Directed by Charlie McDowell.
Starring Lily Collins, Jesse Plemons, Jason Segel, and Omar Leyva.
A man breaks into a tech billionaire’s empty vacation home, but things go sideways when the arrogant mogul and his wife arrive for a last-minute getaway.
“Why do we keep pretending this guy is a threat,” asks the unnamed and unlikable hostage tech billionaire played by the always welcome and very versatile Jesse Plemons. It’s a sentiment that feels like it should be brought up about 30 minutes earlier in Windfall rather than right before a large sum of money is handed over to Jason Segal’s similarly nameless thief and vacation home infiltrator. This power balance game seems to be the point for director Charlie McDowell (who also crafted the story alongside Jason Segel and screenwriters Justin Lader and Andrew Kevin Walker). However, it doesn’t make the unfolding story less inconsistent and confounding.
Regardless, the unexpected arrival of this business mogul and his wife (Lily Collins), sincerely passionate regarding charity work, throws a wrench into whatever the perpetrator had planned. By the looks of it, he’s just enjoying the luxurious residence before looting whatever valuables he comes across during a sweeping raid exploring the nooks and crannies of every desk and drawer. While hiding from the married couple, it’s also made intriguingly clear that the rich husband is, for lack of a better term, a raging self-centered asshole that demeans everyone around him, including his wife.
With that in mind, Windfall positions itself as a unique home invasion thriller where we kind of don’t care if this guy has some of his fortunes drained. If anything, it’s something to root for. Especially considering as the movie goes on, the man continues to assert control over his wife, such as dictating preparations of having a baby, which, in turn, would have her role within her charitable organizations minimalized. It also helps that Jesse Plemons is given plenty of room to be a loudmouth obnoxious jerk, whether through sexism or ridiculing the have-nots, which provides a sense of energy that the narrative desperately needs to mitigate its lack of suspense.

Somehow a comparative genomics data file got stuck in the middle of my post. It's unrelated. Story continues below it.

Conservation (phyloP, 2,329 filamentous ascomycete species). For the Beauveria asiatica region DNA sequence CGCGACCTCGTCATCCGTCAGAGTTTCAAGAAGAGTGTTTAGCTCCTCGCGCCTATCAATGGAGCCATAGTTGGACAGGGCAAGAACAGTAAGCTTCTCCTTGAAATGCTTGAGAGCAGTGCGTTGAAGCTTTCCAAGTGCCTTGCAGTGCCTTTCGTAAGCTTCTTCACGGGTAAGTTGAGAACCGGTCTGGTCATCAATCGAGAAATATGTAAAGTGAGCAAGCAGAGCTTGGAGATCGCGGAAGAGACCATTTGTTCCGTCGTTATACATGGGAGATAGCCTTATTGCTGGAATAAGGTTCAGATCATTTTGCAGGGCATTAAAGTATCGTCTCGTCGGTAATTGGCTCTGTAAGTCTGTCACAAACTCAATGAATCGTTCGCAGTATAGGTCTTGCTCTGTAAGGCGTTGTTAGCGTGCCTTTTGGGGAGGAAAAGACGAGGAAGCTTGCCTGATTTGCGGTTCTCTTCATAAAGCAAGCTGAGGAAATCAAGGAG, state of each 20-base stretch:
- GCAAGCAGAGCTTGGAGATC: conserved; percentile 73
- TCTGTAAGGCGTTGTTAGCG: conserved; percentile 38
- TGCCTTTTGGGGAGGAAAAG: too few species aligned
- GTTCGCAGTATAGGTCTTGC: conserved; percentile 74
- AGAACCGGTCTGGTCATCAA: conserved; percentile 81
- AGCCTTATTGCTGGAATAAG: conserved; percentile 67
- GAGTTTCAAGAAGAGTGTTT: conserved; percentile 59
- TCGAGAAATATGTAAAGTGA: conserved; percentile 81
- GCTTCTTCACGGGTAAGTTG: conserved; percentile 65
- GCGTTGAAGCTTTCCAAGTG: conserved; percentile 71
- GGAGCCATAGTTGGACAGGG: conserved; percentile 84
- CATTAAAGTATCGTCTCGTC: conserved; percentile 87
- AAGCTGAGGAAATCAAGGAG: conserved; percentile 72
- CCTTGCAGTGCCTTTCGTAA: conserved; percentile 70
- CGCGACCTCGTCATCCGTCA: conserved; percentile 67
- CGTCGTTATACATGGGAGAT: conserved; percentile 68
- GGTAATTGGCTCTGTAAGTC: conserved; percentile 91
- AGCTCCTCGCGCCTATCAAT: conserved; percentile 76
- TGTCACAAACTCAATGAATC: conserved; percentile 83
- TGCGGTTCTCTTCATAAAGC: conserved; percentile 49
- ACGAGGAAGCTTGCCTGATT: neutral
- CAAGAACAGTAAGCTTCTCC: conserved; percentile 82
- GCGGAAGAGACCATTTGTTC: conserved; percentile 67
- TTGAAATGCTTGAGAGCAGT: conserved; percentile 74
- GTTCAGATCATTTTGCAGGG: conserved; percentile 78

Once the initial attempts at escaping the presence of this gun-carrying intruder wear off, Windfall doesn’t have anywhere interesting to go. Aside from peeling back layers of evil on this billionaire and expressing how fraught this marriage is (while alluding to an infidelity scandal as he scrambles to have a briefcase of money delivered to the home), there’s not much going on here.
By design, Jason Segel is meant to be conflicted and nonintimidating, so it boils down to 20-something hours (the movie itself is 90 minutes) of frustratingly watching characters do nothing about their situation when they have plenty of opportunities to make a move. There is a reason why the story is like this, as part of the theme involves those who accept their fate and those who grab life by the horns and are likely to do so. Lily Collins easily has the most sympathetic role here and is the only paragon character, although the script doesn’t do much with that.
Windfall feels like a story designed around its ending only for the filmmakers to work backward, filling in all the gaps. It has some terrific screen presence from everyone involved trying to bring the scenario to life within a beautiful setting of a fancy house and garden but is also too one-note and stagnant to maintain investment beyond wondering how it’s going to end. And even that eventually becomes predictable. When the characters are constantly questioning gaps in logic, something is wrong.
Flickering Myth Rating – Film: ★ ★ ★ / Movie: ★ ★
Robert Kojder is a member of the Chicago Film Critics Association and the Critics Choice Association. He is also the Flickering Myth Reviews Editor. Check here for new reviews, follow my Twitter or Letterboxd, or email me at MetalGearSolid719@gmail.com